Water condensed on the walls, though any condensation that may have been behind equipment panels  caused no problems, partly because of the extensive electrical insulation improvements instituted after the Apollo 1 fire.
Despite the accuracy of the transearth injection, the spacecraft slowly drifted off course, necessitating a correction.
Nevertheless, yet another burn was needed at , using the LM's reaction control system RCS thrusters, for The SM was jettisoned less than half an hour later, allowing the crew to see the damage for the first time, and photograph it.
They reported that an entire panel was missing from the SM's exterior, the fuel cells above the oxygen tank shelf were tilted, that the high-gain antenna was damaged, and there was a considerable amount of debris elsewhere.
The last problem to be solved was how to separate the lunar module a safe distance away from the command module just before reentry.
Grumman , manufacturer of the LM, assigned a team of University of Toronto engineers, led by senior scientist Bernard Etkin , to solve the problem of how much air pressure to use to push the modules apart.
The astronauts applied the solution, which was successful. Later helicopter surveys found no radioactive leakage. Ionization of the air around the command module during reentry would typically cause a four-minute communications blackout.
Paine , but Paine recommended the mission operations team. We never dreamed a billion people were following us on television and radio, and reading about us in banner headlines of every newspaper published.
We still missed the point on board the carrier Iwo Jima , which picked us up, because the sailors had been as remote from the media as we were.
Paine to meet us, along with my wife Marilyn, Fred's wife Mary who being pregnant, also had a doctor along just in case , and bachelor Jack's parents, in lieu of his usual airline stewardesses.
Worldwide interest in the Apollo program was reawakened by the incident; television coverage was seen by millions.
Four Soviet ships headed toward the landing area to assist if needed,  and other nations offered assistance should the craft have to splash down elsewhere.
The rescue received more public attention than any spaceflight to that point, other than the first Moon landing on Apollo There were worldwide headlines, and people surrounded television sets to get the latest developments, offered by networks who interrupted their regular programming for bulletins.
Pope Paul VI led a congregation of 10, people in praying for the astronauts' safe return; ten times that number offered prayers at a religious festival in India.
Even more outside the U. The panel's departure exposed the sector to space, snuffing out the fire, and it probably hit the nearby high-gain antenna, disrupting communications to Earth for 1.
The report questioned the use of Teflon and other materials shown to be flammable in supercritical oxygen, such as aluminum, within the tank.
Nonetheless, the switches Beech used were not rated for 65 volts. The probability of damage from this was low, but it is possible that the fill line assembly was loose and made worse by the fall.
When it would not empty normally, the heaters in the tank were turned on to boil off the oxygen. For Apollo 14 and subsequent missions, the oxygen tank was redesigned, the thermostats being upgraded to handle the proper voltage.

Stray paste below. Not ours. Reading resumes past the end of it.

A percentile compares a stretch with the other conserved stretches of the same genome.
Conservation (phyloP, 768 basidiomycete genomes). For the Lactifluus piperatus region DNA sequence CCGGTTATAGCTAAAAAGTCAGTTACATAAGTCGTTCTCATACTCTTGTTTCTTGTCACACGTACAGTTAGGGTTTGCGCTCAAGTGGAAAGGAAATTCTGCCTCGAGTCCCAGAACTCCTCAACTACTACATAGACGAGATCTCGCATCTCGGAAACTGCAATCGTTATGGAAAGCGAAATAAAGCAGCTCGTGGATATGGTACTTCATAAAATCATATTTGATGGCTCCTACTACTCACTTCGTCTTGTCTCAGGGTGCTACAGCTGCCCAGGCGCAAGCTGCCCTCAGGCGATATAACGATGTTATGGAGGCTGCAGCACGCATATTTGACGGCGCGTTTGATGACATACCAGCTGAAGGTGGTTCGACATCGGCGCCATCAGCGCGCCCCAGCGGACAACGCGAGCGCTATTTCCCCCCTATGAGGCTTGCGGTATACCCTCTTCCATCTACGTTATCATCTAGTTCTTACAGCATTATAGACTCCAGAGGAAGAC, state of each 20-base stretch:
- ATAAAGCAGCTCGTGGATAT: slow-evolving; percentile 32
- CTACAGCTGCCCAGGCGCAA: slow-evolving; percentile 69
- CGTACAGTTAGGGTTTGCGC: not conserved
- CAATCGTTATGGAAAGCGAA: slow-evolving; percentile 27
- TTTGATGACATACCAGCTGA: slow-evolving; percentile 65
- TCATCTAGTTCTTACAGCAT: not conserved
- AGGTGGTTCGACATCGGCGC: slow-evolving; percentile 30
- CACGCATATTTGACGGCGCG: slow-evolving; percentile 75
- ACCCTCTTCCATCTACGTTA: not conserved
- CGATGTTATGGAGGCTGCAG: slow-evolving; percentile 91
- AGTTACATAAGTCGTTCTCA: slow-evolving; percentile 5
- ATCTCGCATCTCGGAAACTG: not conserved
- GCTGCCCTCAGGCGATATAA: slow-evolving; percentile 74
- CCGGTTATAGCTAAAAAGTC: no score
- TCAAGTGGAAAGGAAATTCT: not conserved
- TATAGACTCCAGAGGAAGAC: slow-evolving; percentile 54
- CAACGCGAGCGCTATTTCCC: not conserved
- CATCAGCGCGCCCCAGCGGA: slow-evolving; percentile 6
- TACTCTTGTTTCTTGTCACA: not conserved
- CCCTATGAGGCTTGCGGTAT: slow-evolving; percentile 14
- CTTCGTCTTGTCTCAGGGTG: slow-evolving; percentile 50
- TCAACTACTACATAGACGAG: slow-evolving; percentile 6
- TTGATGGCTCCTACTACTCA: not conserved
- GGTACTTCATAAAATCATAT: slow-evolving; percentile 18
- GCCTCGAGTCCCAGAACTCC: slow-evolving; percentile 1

The heaters were retained since they were necessary to maintain oxygen pressure. The stirring fans, with their unsealed motors, were removed, which meant the oxygen quantity gauge was no longer accurate.
This required adding a third tank so that no tank would go below half full. The quantity probe was upgraded from aluminum to stainless steel.
The fuel cell oxygen supply valves were redesigned to isolate the Teflon-coated wiring from the oxygen. The spacecraft and Mission Control monitoring systems were modified to give more immediate and visible warnings of anomalies.
He took a leave of absence from NASA in and left the agency to enter politics, being elected to the House of Representatives in , but died of cancer before he could be sworn in.
Several experiments were completed even though the mission did not land on the Moon. A series of photographs of Earth, taken to test whether cloud height could be determined from synchronous satellites , achieved the desired results.
North American declined payment, noting that it had ferried three previous Grumman LMs to the Moon without compensation.
The CM was disassembled for testing and parts remained in storage for years; some were used for a trainer for the Skylab Rescue Mission.
That trainer was subsequently displayed at the Kentucky Science Center. Max Ary of the Cosmosphere made it a project to restore Odyssey ; it is on display there, in Hutchinson, Kansas.
Then, with the crew safely back on Earth, public apathy set in once again. William R. Launius wrote, "More than any other incident in the history of spaceflight, recovery from this accident solidified the world's belief in NASA's capabilities".
Lovell publicly complained about the movie, saying it was "fictitious and in poor taste". This was an accurate, if simplified, reconstruction of the events.
Following the flight, the crew planned to write a book, but they all left NASA without starting it. After Lovell retired in , he was approached by journalist Jeffrey Kluger about writing a non-fiction account of the mission.
Swigert died in and Haise was no longer interested in such a project. James Lovell, Kranz, and other principals have stated that this film depicted the events of the mission with reasonable accuracy, given that some dramatic license was taken.